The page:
Are you one of the people who is always double-checking that all things go as planned and that there is no room for any mistakes? You might tend towards perfectionism and an unconscious need to seem flawless with everything you do. Maybe you are scared of failure and willing to avoid it at all costs. Understandably making mistakes doesn’t feel good and it’s natural to try to avoid them. Failing might feel like you are letting yourself or others down, which of course is not a pleasurable experience. However, making mistakes and failing have purpose even when it wouldn’t feel like that. Acknowledging the good sides of making mistakes can take away from the pressure of trying to be always perfect.
Failing is part of learning
Making mistakes is inevitable if you want to learn and ultimately succeed at something. Failing helps you to rule out what not to do next time in a similar situation or what to possibly work on. Thus, failing is teaching you new ways and approaches for dealing with the given scenario the next time. This way each mistake you make is simply feedback on how to improve your craft or evolve with a task. No matter how difficult it may feel, knowing that failure only gives you another chance to try again is important. It’s not possible to learn and not make any mistakes along the way. Even when a baby is learning to walk, he or she will trip a couple of times before learning to stand on his or her own feet. Tripping when learning to walk doesn’t mean that the baby is a failure and will never be good at walking. Learning is a matter of trial and error.
Failing can help redirect what you are doing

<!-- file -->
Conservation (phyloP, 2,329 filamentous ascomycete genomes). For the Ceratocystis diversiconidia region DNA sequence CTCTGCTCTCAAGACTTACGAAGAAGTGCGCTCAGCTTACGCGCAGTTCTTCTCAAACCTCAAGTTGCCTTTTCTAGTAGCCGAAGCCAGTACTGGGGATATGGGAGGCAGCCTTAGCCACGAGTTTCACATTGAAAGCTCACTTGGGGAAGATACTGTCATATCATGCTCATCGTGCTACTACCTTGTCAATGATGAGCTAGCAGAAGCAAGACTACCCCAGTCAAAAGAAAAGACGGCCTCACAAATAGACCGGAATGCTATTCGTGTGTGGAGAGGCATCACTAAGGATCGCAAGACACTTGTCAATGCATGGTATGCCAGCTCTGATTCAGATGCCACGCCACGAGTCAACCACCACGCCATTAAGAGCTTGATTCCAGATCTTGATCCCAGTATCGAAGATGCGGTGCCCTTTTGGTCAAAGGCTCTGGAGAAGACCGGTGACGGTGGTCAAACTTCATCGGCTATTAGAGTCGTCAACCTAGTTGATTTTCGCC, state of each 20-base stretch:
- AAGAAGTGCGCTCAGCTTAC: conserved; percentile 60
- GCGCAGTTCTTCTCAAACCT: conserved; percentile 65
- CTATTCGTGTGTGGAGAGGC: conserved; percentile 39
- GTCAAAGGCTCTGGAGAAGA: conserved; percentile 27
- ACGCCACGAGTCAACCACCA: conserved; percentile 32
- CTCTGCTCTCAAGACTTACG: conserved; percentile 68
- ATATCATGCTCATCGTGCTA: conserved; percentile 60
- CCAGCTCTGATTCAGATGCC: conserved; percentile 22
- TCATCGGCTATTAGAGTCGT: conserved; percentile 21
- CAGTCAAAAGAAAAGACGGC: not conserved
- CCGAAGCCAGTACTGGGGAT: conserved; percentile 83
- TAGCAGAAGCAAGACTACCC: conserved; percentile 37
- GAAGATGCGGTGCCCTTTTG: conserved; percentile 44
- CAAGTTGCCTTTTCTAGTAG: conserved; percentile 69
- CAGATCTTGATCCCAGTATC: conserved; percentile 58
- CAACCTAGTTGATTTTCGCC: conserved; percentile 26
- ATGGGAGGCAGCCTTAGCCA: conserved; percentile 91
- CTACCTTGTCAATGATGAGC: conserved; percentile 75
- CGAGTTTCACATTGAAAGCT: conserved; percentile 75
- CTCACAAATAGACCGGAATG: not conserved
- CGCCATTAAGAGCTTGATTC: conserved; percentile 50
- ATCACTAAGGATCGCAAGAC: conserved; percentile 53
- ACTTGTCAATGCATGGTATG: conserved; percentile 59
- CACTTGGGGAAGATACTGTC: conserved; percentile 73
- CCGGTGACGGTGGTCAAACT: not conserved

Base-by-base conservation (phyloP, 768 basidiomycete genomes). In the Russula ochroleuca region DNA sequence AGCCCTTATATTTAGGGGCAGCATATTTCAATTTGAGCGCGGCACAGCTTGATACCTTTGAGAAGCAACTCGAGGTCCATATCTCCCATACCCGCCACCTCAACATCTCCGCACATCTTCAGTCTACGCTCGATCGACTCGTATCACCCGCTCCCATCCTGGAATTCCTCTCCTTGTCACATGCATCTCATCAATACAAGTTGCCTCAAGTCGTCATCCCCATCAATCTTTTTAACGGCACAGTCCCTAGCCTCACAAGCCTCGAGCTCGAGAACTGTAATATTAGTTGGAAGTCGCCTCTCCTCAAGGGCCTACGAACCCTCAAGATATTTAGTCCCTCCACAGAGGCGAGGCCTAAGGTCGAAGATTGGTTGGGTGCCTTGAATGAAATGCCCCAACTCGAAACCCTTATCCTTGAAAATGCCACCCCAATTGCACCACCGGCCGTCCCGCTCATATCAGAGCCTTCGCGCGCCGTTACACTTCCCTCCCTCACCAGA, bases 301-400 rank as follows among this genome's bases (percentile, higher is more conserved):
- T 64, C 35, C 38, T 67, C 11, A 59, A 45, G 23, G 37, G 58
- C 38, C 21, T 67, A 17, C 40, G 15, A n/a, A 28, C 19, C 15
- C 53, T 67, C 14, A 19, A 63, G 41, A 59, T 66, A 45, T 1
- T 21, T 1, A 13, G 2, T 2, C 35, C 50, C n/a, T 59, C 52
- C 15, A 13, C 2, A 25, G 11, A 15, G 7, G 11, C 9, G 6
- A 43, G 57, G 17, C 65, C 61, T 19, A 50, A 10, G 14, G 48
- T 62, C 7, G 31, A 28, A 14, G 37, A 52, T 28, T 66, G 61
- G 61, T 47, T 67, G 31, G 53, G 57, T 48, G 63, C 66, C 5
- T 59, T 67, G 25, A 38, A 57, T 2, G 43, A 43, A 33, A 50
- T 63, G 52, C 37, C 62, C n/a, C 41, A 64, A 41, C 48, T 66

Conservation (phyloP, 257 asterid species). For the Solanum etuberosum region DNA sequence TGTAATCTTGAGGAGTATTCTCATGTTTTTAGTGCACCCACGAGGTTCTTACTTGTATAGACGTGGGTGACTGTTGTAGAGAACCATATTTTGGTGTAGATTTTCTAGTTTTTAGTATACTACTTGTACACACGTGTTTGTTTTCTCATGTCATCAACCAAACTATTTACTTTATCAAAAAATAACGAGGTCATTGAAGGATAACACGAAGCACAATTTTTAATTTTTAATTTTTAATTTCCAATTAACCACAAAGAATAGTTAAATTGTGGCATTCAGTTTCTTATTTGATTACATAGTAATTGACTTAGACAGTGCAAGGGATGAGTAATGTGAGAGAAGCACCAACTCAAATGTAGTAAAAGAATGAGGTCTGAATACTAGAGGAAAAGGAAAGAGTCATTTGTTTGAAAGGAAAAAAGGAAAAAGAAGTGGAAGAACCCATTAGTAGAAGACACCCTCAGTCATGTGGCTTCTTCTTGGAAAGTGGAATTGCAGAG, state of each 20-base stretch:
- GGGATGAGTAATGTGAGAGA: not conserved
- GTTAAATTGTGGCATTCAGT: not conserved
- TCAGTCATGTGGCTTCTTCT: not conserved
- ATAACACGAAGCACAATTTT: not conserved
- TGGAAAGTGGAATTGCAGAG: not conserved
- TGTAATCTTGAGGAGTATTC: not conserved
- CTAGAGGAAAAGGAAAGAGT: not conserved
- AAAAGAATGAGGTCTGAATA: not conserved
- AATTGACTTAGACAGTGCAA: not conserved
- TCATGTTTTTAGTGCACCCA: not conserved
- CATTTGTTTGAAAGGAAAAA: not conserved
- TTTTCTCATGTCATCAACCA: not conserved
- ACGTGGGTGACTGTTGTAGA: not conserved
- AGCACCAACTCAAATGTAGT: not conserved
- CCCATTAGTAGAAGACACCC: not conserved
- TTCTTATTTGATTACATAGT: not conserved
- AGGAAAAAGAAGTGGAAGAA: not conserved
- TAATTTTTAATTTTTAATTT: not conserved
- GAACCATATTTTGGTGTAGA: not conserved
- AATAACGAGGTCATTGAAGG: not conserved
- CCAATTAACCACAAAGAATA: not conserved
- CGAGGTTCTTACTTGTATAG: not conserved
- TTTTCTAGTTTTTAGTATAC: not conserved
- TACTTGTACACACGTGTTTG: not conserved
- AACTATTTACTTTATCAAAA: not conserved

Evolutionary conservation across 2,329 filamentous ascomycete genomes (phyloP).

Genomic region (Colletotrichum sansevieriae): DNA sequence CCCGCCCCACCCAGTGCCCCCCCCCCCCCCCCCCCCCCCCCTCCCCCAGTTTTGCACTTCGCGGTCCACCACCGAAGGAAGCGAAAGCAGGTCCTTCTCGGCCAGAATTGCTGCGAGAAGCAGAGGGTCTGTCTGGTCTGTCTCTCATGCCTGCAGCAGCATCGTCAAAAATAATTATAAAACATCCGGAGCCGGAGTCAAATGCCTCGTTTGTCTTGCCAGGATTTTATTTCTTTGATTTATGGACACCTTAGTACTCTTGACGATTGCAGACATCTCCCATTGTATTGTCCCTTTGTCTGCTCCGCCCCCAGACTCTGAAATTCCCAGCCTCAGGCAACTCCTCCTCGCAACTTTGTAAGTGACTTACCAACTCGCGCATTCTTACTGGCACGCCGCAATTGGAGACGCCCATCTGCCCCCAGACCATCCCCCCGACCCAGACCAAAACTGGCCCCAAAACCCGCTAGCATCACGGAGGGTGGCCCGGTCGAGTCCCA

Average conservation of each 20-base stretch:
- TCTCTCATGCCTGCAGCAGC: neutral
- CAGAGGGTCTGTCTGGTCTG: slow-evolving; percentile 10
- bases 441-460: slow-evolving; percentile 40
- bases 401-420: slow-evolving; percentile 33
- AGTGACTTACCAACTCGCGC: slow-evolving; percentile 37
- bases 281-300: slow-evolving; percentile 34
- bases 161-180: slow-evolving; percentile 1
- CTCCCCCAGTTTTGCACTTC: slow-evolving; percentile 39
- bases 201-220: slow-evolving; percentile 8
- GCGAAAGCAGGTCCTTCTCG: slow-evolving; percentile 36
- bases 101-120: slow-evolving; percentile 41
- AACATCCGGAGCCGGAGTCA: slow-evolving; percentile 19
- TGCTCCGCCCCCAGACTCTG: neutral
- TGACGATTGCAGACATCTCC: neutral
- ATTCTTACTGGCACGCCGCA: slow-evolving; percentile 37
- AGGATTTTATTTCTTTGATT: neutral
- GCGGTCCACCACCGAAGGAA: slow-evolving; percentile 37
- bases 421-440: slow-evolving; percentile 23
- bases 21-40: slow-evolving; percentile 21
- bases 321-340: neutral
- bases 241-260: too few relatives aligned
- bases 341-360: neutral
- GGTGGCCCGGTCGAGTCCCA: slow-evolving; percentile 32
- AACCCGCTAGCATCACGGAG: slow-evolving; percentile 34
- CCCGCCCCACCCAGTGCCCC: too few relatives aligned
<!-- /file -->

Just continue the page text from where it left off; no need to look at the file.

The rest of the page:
A lot of inspirational success advice emphasizes the importance of failing. Failure can help you in redirecting where you should or shouldn’t be heading. It can show you new directions or ways to act that can provide you with completely new opportunities. Thus, making mistakes may cause your direction to change, and that new prospect or possibility may turn out to be the finest thing that could possibly happen to you. Maybe what you envisioned will not happen exactly how you thought it would, but that is what makes the distance between where you are and where you want to go so exciting. At times it’s the failing along the way that will guide you to where you want to be.
Failure is not fatal
Making mistakes is only human and we all mess up at times. Thus, failing is part of the human experience. We are all capable of making mistakes no matter how educated, experienced or well-informed we would be. What can make failing more bearable is knowing that the pain of failure is only momentarily and it’s always possible to get back up again. Sometimes defining our failures in a way that doesn’t freeze us can help. So, remember that most of the time mistakes we make are just choices of action we thought was the best solution at the time. Acknowledging this can help us feel more compassion for our mistakes.
Failing isn’t connected to your worth
We can easily mix up our worth being connected to our actions. However, failing does not define you or your worth as a person. You are worthy as you are, and your actions or behaviours do not alter your worth. Nonetheless, denying your mistakes might create inner frustration or anger. So, accepting that you have made a mistake is a good way of being true to yourself and practising self-compassion even when you would have not been at your best. You are still worthy and accepted, no matter your mistakes.
What is “failing”?
Hence, we all fail at times, stumble with our words, make mistakes, trip on the stairs etc. Luckily failure is not fatal, but your fear of failure might be holding you back from opportunities, learning or success. Trying your best can already be seen as a great accomplishment instead of the failures that might be involved in the process. Therefore, making mistakes is only proof that you are trying. Practice seeing failing as a part of life, something that’s not connected to you personally and a learning experience. Maybe something new comes along from your next mistake, who knows?